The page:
The State Bar of Montana unanimously passed a resolution calling for funding for the Office of the Public Defender at levels adequate to fulfill its constitutional and statutory mandates at its annual meeting last week.

The resolution quotes U.S. Supreme Court Justice Hugo Black -- the justice who wrote the Gideon v. Wainwright decision 51 years ago -- describing defense counsel as essential for a fair trial: "This seems to us to be an obvious truth... Lawyers in criminal courts are necessities, not luxuries."

It cites several ongoing problems, including caseloads in excess of American Bar Association standards, high staff turnover and delays, as impediments to a fair judicial system.

And it calls on the "Montana Legislature and the Governor of the State of Montana to recognize the constitutional imperative of providing competent professional representation for indigent defense, and to adequately fund the OPD program so that it can meet its mandates under the Public Defender Act for appropriate caseloads, training and mentoring of attorneys, and provide market wages for staff attorneys, private contract attorneys, investigators and support staff."

The State Bar joins a growing list of organizations and people concerned about Montana's underfunded Office of the Public Defender. In August, Montana Supreme Court Chief Justice Mike McGrath wrote a letter to Office of Budget and Program Planning Director Dan Villa pointing out the increasing caseloads of the Office of the Appellate Defender and the need for more funding for that office.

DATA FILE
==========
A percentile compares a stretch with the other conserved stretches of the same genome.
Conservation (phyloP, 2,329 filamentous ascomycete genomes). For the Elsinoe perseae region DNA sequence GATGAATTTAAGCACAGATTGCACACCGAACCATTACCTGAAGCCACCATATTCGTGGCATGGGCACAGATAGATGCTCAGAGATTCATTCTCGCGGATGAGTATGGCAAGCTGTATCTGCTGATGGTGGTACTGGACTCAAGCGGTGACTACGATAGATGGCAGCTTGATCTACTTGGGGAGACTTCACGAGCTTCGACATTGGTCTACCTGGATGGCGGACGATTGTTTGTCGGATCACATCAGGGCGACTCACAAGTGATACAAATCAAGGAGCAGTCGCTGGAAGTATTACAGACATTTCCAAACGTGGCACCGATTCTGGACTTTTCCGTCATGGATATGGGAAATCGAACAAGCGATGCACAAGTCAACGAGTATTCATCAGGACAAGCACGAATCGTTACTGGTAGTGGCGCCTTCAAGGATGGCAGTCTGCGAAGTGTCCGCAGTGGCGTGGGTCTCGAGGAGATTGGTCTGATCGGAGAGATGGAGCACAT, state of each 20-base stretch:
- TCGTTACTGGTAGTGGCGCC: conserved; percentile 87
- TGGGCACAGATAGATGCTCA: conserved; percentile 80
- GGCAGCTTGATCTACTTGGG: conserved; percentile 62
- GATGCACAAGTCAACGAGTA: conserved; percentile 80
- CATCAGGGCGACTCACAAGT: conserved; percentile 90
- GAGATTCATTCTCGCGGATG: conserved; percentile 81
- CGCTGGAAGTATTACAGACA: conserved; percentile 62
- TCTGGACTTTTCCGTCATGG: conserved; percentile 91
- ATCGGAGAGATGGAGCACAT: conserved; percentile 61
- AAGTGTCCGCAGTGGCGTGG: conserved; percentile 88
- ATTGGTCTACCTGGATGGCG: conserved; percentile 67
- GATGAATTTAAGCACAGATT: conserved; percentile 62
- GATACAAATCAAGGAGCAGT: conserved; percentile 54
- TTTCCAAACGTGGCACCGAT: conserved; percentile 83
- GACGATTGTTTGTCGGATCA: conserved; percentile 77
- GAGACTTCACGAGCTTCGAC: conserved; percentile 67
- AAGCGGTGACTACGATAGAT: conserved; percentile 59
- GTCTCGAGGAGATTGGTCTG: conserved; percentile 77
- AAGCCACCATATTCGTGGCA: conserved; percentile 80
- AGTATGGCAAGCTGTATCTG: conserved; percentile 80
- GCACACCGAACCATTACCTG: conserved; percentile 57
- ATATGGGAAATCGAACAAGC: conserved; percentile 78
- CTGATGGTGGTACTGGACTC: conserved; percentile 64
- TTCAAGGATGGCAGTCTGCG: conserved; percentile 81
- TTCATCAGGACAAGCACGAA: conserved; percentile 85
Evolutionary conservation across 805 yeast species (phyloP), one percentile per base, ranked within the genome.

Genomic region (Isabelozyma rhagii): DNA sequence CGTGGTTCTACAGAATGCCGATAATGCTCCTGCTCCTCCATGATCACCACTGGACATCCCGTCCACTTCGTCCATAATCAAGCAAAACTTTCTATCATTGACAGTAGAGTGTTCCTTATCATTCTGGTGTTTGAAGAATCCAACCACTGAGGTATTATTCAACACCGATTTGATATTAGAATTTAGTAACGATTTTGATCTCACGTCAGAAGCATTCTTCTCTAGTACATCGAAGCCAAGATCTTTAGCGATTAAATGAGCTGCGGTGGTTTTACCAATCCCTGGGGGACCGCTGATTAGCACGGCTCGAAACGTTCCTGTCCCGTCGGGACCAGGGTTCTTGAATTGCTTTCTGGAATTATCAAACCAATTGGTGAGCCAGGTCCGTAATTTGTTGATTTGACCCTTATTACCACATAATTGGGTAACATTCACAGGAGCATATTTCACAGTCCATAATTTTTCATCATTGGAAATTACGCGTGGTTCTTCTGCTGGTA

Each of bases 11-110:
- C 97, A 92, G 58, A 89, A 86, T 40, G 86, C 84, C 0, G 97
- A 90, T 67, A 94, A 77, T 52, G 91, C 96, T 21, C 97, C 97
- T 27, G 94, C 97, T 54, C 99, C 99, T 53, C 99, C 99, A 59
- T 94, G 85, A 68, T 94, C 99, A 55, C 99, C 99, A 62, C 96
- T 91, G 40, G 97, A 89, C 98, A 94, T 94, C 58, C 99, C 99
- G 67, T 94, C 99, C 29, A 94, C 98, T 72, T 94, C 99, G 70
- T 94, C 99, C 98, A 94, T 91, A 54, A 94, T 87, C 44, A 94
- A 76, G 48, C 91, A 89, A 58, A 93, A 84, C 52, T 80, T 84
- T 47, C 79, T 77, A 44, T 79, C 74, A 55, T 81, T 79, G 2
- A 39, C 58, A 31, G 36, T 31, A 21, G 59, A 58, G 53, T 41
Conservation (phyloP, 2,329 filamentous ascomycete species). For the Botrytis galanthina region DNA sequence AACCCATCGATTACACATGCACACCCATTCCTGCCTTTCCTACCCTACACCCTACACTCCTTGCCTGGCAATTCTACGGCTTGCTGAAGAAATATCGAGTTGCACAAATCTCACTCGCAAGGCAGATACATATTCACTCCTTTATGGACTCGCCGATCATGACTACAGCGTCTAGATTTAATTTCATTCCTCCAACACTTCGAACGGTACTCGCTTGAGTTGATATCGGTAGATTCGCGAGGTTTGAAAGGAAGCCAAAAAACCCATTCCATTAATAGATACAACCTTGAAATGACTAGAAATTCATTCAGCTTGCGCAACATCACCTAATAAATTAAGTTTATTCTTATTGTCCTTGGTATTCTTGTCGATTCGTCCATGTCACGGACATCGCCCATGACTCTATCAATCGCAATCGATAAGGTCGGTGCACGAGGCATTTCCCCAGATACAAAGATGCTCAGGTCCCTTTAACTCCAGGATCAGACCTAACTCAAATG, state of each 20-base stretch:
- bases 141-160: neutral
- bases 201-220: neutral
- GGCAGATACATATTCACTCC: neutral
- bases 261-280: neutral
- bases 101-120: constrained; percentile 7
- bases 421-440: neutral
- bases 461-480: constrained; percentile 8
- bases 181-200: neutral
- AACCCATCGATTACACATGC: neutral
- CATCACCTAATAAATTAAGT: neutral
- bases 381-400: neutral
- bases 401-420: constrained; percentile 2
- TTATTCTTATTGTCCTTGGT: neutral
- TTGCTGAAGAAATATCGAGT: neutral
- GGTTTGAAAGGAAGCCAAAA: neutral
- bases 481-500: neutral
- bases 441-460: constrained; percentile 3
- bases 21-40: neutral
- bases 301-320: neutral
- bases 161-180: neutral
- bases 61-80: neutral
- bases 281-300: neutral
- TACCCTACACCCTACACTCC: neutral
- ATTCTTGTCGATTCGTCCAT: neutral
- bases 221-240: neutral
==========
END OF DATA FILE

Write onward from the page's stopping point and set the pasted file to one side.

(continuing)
“Whereas, in the past, the Office of Appellate Defender obtained two or three extensions of time to file its opening brief in a criminal appeal, it now is not unusual for them to make a sixth or seventh request for an extension of time to file the opening brief on appeal, McGrath wrote. “Please consider providing an increase in the budget for this important agency in your pending budget proposal for the next Legislature. I am satisfied these employees are hard-working, diligent employees, but they do not have adequate resources to conduct their duties in a timely fashion.”

The Helena Independent Record provided a good look at the workload of Montana public defenders with a recent profile of Brady Smith. Smith has worked for the Office of the Public Defender for two years.

“I have 70 to 80 people. Any of them could be calling at any time with a crisis,” Smith said. “It’s kind of like working in an ER; you have to be doing triage.”

At times her caseload goes as high as 100 defendants. Pay is low.

It's time for Montana to fulfill the promise of Gideon. It's time to make sure the Office of the Public Defender has the resources it needs.

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